13 Jun SCA Weekly News Review: June 14, 2020
Tom’s Structure Will Stay, but Diner Is History
From Westworld: At this time last year, the hottest restaurant topic in town was the fate of Tom’s Diner, whose owner had applied for a certificate of non-historic status for the property at 601 East Colfax Avenue with Denver’s Landmark Preservation Commission on May 3, 2019. Fans of classic Googie architecture, not to mention the history of Colfax Avenue itself, were quick to complain, and some filed a counter-application to have the circa 1967 coffee shop declared historic.
The standoff ended in a last-second win-win: A history-friendly developer, GBX Group, stepped in, and owner Tom Messina, who’d run the diner for two decades, got to sell the property and retire. The Tom’s Diner building is now on the National Register of Historic Places, and the structure will be worked into any new development on the property.
But the 24/7 diner itself is history.
‘Dino’ poised for Nomination to National Register of Historic Places
From the Hernando Sun: The building located at 5299 Commercial Way in Spring Hill takes the shape of a dinosaur character known as Dino, an “Apatosaurus” that stands 47 feet tall and is 110 feet long. And Dino is poised to become a nationally known celebrity; one proposed for nomination for listing in the National Register of Historic Places; an official list of the Nation’s historical sites deemed worthy of preservation.
“Authorized by the National Historic Preservation Act of 1966, the National Park Service’s National Register of Historic Places is part of a national program to coordinate and support public and private efforts to identify, evaluate, and protect America’s historic and archaeological resources,” reports the National Register of Historic Places website, https://www.nps.gov/subjects/nationalregister/faqs.htm.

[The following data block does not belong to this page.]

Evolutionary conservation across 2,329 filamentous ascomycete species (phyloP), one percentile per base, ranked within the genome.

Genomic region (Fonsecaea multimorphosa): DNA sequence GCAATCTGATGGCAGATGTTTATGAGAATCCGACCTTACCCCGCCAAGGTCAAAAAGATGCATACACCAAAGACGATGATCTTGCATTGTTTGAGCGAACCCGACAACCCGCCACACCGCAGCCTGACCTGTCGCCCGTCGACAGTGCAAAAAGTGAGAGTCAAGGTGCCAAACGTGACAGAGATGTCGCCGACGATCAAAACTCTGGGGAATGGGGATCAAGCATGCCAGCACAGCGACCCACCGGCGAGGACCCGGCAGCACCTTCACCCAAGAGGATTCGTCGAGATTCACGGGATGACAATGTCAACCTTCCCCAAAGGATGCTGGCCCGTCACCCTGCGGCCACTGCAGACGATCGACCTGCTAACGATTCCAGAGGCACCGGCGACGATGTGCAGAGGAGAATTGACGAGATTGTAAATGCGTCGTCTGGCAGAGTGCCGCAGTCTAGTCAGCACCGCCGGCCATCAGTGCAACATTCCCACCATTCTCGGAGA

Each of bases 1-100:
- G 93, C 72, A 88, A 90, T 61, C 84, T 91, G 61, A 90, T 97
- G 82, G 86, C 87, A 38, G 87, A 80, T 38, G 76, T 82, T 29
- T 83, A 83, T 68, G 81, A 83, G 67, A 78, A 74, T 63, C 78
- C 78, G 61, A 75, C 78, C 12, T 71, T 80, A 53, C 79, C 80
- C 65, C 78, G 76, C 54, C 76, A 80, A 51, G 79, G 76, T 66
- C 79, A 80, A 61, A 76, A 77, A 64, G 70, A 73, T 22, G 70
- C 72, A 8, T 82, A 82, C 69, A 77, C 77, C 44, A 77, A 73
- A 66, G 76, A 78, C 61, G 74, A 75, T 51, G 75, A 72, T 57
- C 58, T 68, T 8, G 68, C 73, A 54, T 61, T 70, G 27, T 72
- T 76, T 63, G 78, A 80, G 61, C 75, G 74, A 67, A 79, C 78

‘Thank you, San Francisco’: Iconic diner It’s Tops Coffee Shop closes after 68 years [Updated]
From Hoodline: On Wednesday, the iconic neon signage at longstanding Market Street diner It’s Tops Coffee Shop was removed, sparking rumors of a possible closure.
Hoodline has made multiple attempts to reach owners Bruce and Sheila Chapman for comment about the potential closure. The diner’s phone has been disconnected, and the Chapmans did not respond to emails. Yelp marks the business as permanently closed.
Known for its “awesome hot cakes,” bacon-stuffed waffles, milkshakes and patty melts, It’s Tops is recognizable to most San Franciscans by its prominent neon signage at the corner of Market and Octavia streets, near the entrance to the 101 freeway.
Thousands of protesters convince historic Santa Barbara breakfast spot to change its name for good
From SFGate: The only remaining location of a historic breakfast chain in Santa Barbara is changing its name after thousands of people petitioned against its use of a racial epithet.
The owners of Sambo’s on W. Cabrillo Blvd. haven’t decided on a new name yet, but agreed that it was time for the 63-year-old restaurant to take action amid nationwide protests against police brutality and widespread racism. On Thursday, staff began to temporarily cover the bubble-lettered sign with symbols demonstrating peace and love.
Traveling While Black, or the green book that black America carries within
From Al Dia: For thirty years Victor Hugo Green published the guide entitled “The Negro Motorist Green Book”, also known simply as “The Green Book”. The same guide that two years ago gave its name to the film starring Mahershala Ali and Viggo Mortensen and would receive the Oscar for Best Picture.
This book collected restaurants, gas stations, hotels and private homes that welcomed African Americans seeking accommodation in transit from one place to another. In short, it was a survival guide.
Among this list of safe places was Ben’s Chili Bowl: a Washington restaurant founded in 1958 that became a key institution in the city and remains so today. The restaurant was also part of the film with Mahershala Ali.
Traveling While Black is a documentary entirely narrated within the walls of the Ben’s Chile Bowl. It takes a historical look at the difficulties and dangers African Americans faced and still face when doing something as simple as going from one place to another.